For a proposal to move into the commitment phase, it needs a certain number of on and off topic questions, as decided by the number of on/off topic votes. However, some questions are such great examples that they continue to draw a large number of votes well past what is needed.

The problem is that we each have a limited number of votes. If we all use up our votes on the same questions, a proposal will never move on.

What can we do to encourage people to not continue to vote for questions that don't need any more votes?


The problem is that we each have a limited number of votes.

Indeed, that is the problem. People voting for questions they think are on- or off-topic is perfectly appropriate, regardless of what the current "score" is. If you have 200 people following a proposal and the majority votes a single question on- or off-topic, then you should probably be more confident in its on-/off-topicness than if only 10% of them vote for it - I think that's fairly obvious, but the system needs to stop fighting it.

As the jjnguy notes, screwing with folks' ability to vote on stuff is just as likely to skew the results as it is to accomplish anything useful. Also, it could make somewhat-controversial questions appear to be more controversial - one with 20 who think it's on-topic and 90 who think it's off-topic would appear to be deadlocked if votes are capped at 20.

Solve the root problem, solve the symptom...

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    Hmm, I've never been addressed as the jjnguy before. I kinda like it... – jjnguy Jul 27 '10 at 16:59
  • There's even a badge for a good question (50 on-topic or off-topic votes) and a great question (100 on-topic or off-topic votes). Sounds like they're trying to encourage this in some places and discourage it in others. – mmyers Jul 27 '10 at 17:03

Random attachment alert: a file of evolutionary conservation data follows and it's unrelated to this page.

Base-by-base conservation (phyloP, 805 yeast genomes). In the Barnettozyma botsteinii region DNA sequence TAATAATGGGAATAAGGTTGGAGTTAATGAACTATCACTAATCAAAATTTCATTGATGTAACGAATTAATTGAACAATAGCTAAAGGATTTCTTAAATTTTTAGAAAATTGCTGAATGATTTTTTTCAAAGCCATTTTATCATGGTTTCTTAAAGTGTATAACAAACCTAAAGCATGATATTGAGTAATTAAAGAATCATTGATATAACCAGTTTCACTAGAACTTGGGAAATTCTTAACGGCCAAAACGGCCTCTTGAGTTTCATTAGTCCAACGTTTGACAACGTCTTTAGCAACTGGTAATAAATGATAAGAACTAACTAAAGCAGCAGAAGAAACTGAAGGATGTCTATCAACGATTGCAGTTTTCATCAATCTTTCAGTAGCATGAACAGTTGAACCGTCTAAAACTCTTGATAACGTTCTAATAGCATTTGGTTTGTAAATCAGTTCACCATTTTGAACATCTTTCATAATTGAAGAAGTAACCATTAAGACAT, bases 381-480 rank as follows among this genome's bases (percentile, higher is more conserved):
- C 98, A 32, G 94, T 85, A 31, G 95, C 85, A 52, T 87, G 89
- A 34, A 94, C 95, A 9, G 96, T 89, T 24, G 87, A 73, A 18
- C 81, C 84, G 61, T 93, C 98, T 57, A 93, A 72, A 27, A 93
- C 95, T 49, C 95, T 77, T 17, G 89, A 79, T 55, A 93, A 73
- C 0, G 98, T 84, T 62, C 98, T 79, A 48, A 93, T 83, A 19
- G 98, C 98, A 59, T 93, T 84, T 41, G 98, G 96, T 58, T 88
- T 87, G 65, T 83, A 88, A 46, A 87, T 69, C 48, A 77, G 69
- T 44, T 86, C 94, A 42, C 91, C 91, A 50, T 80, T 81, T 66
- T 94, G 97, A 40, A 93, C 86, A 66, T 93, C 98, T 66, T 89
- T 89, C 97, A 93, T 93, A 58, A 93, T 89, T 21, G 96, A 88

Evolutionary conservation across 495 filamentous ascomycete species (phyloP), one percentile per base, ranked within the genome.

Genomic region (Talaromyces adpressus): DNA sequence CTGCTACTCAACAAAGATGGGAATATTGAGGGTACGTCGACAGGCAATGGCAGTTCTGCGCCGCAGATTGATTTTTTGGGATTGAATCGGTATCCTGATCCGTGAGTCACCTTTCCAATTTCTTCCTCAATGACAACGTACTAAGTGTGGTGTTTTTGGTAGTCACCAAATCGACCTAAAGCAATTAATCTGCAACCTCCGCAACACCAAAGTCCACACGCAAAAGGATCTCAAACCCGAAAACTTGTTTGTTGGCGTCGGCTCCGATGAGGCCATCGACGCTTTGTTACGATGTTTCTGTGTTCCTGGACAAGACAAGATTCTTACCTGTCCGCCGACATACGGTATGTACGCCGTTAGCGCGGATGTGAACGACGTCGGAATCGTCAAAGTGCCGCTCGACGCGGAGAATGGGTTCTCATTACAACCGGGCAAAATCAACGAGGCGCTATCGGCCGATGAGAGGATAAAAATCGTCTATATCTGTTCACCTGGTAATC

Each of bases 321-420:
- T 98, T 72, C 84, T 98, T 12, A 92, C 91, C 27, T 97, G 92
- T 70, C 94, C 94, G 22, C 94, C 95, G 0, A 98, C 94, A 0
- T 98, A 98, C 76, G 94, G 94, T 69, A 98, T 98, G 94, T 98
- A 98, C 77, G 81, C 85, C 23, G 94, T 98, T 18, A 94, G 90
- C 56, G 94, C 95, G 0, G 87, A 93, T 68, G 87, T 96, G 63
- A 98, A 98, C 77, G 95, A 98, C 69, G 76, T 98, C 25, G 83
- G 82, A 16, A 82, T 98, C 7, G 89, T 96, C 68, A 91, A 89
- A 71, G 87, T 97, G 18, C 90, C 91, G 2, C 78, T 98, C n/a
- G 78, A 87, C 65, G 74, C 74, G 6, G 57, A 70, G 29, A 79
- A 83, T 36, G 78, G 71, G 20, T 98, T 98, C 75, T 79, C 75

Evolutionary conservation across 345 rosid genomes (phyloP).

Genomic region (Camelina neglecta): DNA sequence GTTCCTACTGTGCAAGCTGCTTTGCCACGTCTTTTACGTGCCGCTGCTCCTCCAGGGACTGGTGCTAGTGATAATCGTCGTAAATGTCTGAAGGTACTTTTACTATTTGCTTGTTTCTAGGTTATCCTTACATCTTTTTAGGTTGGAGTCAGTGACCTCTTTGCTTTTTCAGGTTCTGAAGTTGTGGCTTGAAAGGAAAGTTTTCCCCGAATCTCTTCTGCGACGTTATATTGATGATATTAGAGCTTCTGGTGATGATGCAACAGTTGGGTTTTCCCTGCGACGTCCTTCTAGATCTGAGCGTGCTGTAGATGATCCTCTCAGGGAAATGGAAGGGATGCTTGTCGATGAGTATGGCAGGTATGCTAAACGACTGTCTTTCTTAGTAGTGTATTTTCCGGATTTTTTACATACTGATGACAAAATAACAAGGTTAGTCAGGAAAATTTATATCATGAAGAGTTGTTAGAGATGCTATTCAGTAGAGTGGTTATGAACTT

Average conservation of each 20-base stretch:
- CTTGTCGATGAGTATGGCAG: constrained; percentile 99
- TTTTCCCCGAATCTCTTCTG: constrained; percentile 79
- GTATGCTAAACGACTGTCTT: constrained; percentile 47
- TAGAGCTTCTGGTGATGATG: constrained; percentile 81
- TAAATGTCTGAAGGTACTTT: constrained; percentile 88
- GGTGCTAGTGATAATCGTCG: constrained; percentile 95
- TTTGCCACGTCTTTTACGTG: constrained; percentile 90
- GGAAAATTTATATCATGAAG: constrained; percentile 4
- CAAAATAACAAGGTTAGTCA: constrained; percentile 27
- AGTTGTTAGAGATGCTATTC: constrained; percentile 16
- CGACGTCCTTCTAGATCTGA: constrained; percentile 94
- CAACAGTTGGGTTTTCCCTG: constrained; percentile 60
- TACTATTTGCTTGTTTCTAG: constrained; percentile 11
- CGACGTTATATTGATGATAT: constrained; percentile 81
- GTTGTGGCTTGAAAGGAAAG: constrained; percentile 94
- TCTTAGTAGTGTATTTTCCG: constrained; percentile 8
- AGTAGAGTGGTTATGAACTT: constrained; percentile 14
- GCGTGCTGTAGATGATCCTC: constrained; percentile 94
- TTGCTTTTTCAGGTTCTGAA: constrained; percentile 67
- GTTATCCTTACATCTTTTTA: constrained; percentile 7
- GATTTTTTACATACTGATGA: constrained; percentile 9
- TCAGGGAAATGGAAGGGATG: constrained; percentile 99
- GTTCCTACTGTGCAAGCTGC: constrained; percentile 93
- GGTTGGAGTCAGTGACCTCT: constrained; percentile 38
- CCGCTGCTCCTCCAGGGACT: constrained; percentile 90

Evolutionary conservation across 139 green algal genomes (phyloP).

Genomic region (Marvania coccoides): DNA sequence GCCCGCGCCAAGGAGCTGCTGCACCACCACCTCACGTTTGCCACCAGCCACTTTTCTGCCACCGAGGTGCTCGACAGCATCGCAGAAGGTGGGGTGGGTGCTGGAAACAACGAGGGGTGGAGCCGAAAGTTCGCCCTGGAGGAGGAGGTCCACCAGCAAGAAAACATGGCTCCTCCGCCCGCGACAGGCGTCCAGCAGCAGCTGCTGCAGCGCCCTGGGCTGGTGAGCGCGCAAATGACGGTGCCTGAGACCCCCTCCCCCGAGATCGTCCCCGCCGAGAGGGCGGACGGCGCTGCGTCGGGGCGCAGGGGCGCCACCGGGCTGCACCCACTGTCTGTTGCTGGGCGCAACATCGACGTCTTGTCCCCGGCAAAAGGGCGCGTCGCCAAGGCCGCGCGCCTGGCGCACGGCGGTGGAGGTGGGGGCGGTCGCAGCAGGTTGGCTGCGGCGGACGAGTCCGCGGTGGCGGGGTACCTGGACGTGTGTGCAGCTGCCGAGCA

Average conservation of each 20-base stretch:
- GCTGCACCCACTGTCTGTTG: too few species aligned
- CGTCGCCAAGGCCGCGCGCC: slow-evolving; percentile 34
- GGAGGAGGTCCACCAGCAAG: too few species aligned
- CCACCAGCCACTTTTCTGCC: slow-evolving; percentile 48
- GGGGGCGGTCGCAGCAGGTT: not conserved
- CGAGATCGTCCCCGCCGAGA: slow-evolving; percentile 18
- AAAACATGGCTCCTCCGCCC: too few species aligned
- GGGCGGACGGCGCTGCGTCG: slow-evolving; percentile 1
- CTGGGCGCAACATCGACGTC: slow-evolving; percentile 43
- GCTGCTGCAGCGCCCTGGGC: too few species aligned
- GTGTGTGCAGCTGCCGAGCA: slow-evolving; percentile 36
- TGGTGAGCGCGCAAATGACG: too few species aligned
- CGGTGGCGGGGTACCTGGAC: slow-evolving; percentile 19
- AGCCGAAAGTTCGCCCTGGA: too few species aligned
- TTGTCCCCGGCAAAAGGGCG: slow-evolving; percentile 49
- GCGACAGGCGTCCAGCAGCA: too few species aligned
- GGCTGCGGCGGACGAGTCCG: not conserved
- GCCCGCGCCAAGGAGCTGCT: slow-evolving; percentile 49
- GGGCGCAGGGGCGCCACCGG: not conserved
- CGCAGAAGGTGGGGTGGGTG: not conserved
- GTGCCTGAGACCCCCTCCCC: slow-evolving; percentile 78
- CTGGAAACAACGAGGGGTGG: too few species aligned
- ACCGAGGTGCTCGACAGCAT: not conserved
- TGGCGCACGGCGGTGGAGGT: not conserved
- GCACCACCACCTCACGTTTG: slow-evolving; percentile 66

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    +1000 for eliminating the 5-vote restriction! – user27414 Jul 27 '10 at 17:19
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    And what's more irritating, to me, is that you have to keep reviewing questions to see if anything new came up that's better, then locate the "worst" question you voted for, move the vote... it seems so clunky to me. – Jared Harley Jul 27 '10 at 23:51

I disagree to some extent.

If people are discouraged to vote on questions that have already met the criteria, then they will be forced to vote on worse examples of each. This will cause possibly bad examples to become 'model' examples of good/bad questions.

What we really need people to do is add great examples of on/off topic questions.

Or, make it hard to sort by most votes.

As the Shog9 points out, giving people more votes might also mitigate this problem.

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    Fair point. After awhile, however, most of us are out of votes. Maybe we should encourage people to not vote for decided questions and hold out for new great examples. – user27414 Jul 27 '10 at 16:51

Isn't this just a corollary to strategic voting? Shift your votes around.

At first, I think you should vote your conscience. [...]

But later in the process, I think it is okay to be a bit more pragmatic. A group of questions will become the top contenders. When it's getting close, I think it is okay to shift your votes around to indicate your preference among the top contenders. The ultimate goal is create the best possible Proposal.

As to how to convince others to vote? Well... the means to unduly influence others' votes isn't going to become a feature. But, like anything else in Area 51, there nothing keeping someone from going out to the Internet to bring in support and influence however they see fit.

  • "We're not gonna change the system to let you influence voters, but what you do outside the system is your own business... nudge nudge, wink wink " – Shog9 Jul 27 '10 at 23:31
  • Although I agree more with Shog9's answer, this is what I did to help move a proposal along - once my choices were high enough, I shifted votes around to help push it along. – Jared Harley Jul 27 '10 at 23:50

I think what you are experiencing is the frustration of watching the progress of a site creep up slowly to 0 on and off topics questions to go.

The solution isn't more votes per person. The solution is getting more people to vote and as Robert says 'Shift your votes around'.

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